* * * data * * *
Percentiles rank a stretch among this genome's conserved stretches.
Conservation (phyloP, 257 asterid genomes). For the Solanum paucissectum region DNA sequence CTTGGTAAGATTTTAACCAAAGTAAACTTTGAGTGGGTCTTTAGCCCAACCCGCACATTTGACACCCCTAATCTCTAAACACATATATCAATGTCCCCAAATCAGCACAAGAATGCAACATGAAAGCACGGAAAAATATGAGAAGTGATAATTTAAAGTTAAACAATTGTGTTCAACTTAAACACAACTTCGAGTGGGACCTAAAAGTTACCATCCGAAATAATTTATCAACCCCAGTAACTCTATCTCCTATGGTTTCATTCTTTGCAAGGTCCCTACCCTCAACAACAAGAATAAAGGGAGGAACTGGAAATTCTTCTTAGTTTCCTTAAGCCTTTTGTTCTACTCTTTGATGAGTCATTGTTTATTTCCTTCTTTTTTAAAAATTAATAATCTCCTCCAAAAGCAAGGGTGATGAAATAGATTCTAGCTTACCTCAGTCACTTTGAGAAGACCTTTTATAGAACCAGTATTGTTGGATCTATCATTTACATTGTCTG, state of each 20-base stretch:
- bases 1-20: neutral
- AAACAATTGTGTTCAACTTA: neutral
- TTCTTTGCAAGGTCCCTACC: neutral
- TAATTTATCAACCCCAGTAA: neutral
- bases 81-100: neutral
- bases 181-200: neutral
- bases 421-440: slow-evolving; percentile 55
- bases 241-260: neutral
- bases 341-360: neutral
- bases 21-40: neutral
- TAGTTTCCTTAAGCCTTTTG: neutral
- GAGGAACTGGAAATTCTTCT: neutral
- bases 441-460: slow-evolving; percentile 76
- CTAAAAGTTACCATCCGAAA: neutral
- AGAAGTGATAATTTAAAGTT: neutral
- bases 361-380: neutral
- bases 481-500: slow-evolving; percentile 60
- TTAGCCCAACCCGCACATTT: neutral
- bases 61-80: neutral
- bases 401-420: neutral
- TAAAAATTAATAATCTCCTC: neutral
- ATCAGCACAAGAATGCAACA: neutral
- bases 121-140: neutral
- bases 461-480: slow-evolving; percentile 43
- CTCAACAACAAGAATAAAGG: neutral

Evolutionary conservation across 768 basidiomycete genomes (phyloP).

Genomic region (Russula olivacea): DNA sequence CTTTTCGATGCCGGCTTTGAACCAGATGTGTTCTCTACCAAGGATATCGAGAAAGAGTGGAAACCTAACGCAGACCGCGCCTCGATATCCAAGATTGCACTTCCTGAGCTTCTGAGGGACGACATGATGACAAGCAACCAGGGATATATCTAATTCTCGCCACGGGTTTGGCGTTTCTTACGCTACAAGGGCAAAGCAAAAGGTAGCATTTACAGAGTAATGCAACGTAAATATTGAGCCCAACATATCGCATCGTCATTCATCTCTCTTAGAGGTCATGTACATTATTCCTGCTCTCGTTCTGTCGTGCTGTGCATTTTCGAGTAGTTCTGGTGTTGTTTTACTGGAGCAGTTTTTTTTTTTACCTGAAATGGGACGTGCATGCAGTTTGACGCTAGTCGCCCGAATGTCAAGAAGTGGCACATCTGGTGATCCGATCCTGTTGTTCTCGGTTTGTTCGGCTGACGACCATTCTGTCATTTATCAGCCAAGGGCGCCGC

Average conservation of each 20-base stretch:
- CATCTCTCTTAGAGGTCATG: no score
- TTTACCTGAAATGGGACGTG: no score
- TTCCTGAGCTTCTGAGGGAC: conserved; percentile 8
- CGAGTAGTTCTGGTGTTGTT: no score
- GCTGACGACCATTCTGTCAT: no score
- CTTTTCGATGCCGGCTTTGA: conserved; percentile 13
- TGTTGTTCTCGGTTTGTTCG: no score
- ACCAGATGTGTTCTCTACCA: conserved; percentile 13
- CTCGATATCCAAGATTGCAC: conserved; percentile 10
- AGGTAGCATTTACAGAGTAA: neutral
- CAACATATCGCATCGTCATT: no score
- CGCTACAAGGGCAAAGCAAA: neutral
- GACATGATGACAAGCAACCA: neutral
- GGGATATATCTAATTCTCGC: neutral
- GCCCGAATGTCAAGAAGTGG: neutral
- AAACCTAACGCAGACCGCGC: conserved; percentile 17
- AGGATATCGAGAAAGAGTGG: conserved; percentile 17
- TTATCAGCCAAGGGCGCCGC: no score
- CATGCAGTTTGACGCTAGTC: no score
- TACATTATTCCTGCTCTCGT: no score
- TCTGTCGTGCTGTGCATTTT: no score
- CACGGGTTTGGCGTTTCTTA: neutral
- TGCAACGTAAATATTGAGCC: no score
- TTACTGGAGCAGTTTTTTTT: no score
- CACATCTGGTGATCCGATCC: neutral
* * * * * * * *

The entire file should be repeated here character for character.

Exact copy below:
Percentiles rank a stretch among this genome's conserved stretches.
Conservation (phyloP, 257 asterid genomes). For the Solanum paucissectum region DNA sequence CTTGGTAAGATTTTAACCAAAGTAAACTTTGAGTGGGTCTTTAGCCCAACCCGCACATTTGACACCCCTAATCTCTAAACACATATATCAATGTCCCCAAATCAGCACAAGAATGCAACATGAAAGCACGGAAAAATATGAGAAGTGATAATTTAAAGTTAAACAATTGTGTTCAACTTAAACACAACTTCGAGTGGGACCTAAAAGTTACCATCCGAAATAATTTATCAACCCCAGTAACTCTATCTCCTATGGTTTCATTCTTTGCAAGGTCCCTACCCTCAACAACAAGAATAAAGGGAGGAACTGGAAATTCTTCTTAGTTTCCTTAAGCCTTTTGTTCTACTCTTTGATGAGTCATTGTTTATTTCCTTCTTTTTTAAAAATTAATAATCTCCTCCAAAAGCAAGGGTGATGAAATAGATTCTAGCTTACCTCAGTCACTTTGAGAAGACCTTTTATAGAACCAGTATTGTTGGATCTATCATTTACATTGTCTG, state of each 20-base stretch:
- bases 1-20: neutral
- AAACAATTGTGTTCAACTTA: neutral
- TTCTTTGCAAGGTCCCTACC: neutral
- TAATTTATCAACCCCAGTAA: neutral
- bases 81-100: neutral
- bases 181-200: neutral
- bases 421-440: slow-evolving; percentile 55
- bases 241-260: neutral
- bases 341-360: neutral
- bases 21-40: neutral
- TAGTTTCCTTAAGCCTTTTG: neutral
- GAGGAACTGGAAATTCTTCT: neutral
- bases 441-460: slow-evolving; percentile 76
- CTAAAAGTTACCATCCGAAA: neutral
- AGAAGTGATAATTTAAAGTT: neutral
- bases 361-380: neutral
- bases 481-500: slow-evolving; percentile 60
- TTAGCCCAACCCGCACATTT: neutral
- bases 61-80: neutral
- bases 401-420: neutral
- TAAAAATTAATAATCTCCTC: neutral
- ATCAGCACAAGAATGCAACA: neutral
- bases 121-140: neutral
- bases 461-480: slow-evolving; percentile 43
- CTCAACAACAAGAATAAAGG: neutral

Evolutionary conservation across 768 basidiomycete genomes (phyloP).

Genomic region (Russula olivacea): DNA sequence CTTTTCGATGCCGGCTTTGAACCAGATGTGTTCTCTACCAAGGATATCGAGAAAGAGTGGAAACCTAACGCAGACCGCGCCTCGATATCCAAGATTGCACTTCCTGAGCTTCTGAGGGACGACATGATGACAAGCAACCAGGGATATATCTAATTCTCGCCACGGGTTTGGCGTTTCTTACGCTACAAGGGCAAAGCAAAAGGTAGCATTTACAGAGTAATGCAACGTAAATATTGAGCCCAACATATCGCATCGTCATTCATCTCTCTTAGAGGTCATGTACATTATTCCTGCTCTCGTTCTGTCGTGCTGTGCATTTTCGAGTAGTTCTGGTGTTGTTTTACTGGAGCAGTTTTTTTTTTTACCTGAAATGGGACGTGCATGCAGTTTGACGCTAGTCGCCCGAATGTCAAGAAGTGGCACATCTGGTGATCCGATCCTGTTGTTCTCGGTTTGTTCGGCTGACGACCATTCTGTCATTTATCAGCCAAGGGCGCCGC

Average conservation of each 20-base stretch:
- CATCTCTCTTAGAGGTCATG: no score
- TTTACCTGAAATGGGACGTG: no score
- TTCCTGAGCTTCTGAGGGAC: conserved; percentile 8
- CGAGTAGTTCTGGTGTTGTT: no score
- GCTGACGACCATTCTGTCAT: no score
- CTTTTCGATGCCGGCTTTGA: conserved; percentile 13
- TGTTGTTCTCGGTTTGTTCG: no score
- ACCAGATGTGTTCTCTACCA: conserved; percentile 13
- CTCGATATCCAAGATTGCAC: conserved; percentile 10
- AGGTAGCATTTACAGAGTAA: neutral
- CAACATATCGCATCGTCATT: no score
- CGCTACAAGGGCAAAGCAAA: neutral
- GACATGATGACAAGCAACCA: neutral
- GGGATATATCTAATTCTCGC: neutral
- GCCCGAATGTCAAGAAGTGG: neutral
- AAACCTAACGCAGACCGCGC: conserved; percentile 17
- AGGATATCGAGAAAGAGTGG: conserved; percentile 17
- TTATCAGCCAAGGGCGCCGC: no score
- CATGCAGTTTGACGCTAGTC: no score
- TACATTATTCCTGCTCTCGT: no score
- TCTGTCGTGCTGTGCATTTT: no score
- CACGGGTTTGGCGTTTCTTA: neutral
- TGCAACGTAAATATTGAGCC: no score
- TTACTGGAGCAGTTTTTTTT: no score
- CACATCTGGTGATCCGATCC: neutral